New Kingdom Painted Amarna Vase

SKU: MS.0120

Origin: Egypt, Amarna
Circa: 1353 BC to 1335 BC
Dimensions: 13.6" Height (34.6 cm)
Medium: Terracotta

Of pale brownish-red terracotta, ovoid in form with a rounded base and a short flaring neck, decorated in registers with light blue painted stylized petals alternating with plain bands, outlined in black and highlighted in red. 

with Hermes Gallery, Munich, 1975. ex. Margaret Koser, Germany. ex. American art market, 2007. Christie's, Antiquities, New York, 6 December 2007.

Minor rim chippings, partly faded pigment. Intact. Mounted on a black tripod metal stand.

This vessel was likely used as part of the Greek symposium. Much like modern academic symposiums, in which people discuss a topic of common interest, debunking old theories and putting forth new hypotheses; the men of ancient Athens regularly got together in private homes to exchange ideas. Afterward the participants might continue the conversation, discussing their impressions in greater detail or simply socializing over a drink. As the evening progressed, participants engaged in other pleasures, including games, performances, and sex.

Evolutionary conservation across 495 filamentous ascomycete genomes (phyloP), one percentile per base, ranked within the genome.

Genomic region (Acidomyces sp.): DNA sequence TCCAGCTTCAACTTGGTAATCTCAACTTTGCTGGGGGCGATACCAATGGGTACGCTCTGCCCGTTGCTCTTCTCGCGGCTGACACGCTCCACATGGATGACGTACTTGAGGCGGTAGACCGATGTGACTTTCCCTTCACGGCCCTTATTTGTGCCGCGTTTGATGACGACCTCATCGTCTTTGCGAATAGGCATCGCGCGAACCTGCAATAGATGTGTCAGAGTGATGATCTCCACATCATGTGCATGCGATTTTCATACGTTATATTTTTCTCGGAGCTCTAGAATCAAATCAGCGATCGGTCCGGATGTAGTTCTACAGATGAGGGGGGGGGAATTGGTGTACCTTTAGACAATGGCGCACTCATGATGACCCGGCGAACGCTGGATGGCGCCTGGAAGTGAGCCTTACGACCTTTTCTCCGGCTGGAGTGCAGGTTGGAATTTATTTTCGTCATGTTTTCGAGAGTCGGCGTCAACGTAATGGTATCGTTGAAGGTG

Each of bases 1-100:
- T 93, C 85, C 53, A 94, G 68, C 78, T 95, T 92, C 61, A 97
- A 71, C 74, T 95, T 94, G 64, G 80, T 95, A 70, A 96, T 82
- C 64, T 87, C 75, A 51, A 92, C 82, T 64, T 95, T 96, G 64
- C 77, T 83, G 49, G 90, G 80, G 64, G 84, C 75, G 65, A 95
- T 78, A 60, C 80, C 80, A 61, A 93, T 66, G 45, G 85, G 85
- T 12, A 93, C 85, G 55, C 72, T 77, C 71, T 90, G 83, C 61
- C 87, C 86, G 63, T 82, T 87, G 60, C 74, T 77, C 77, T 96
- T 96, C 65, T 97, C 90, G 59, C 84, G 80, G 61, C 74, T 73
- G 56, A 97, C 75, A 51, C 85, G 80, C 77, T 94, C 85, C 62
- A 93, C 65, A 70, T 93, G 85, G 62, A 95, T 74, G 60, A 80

Wine played a major role in fueling these evenings, and a myriad of vessels were used for preparing wine while smaller vessels like this one were used to serve and drink it. it would have been almost impossible to drink from this particular example and it was likely used instead as a mixing bowl (krater).

for similar see Berlin Museum no.15577

Bourriau, Pottery from the Nile Valley before the Arab conquest, no. 151, for the type.

S. Schoske, "Anch," Blumen fur das leben; Pflanzen im alten Agypten, Munich, 1992, pp. 158-9, no. 77b.


New Kingdom

New Kingdom Painted Amarna Vase

New Kingdom

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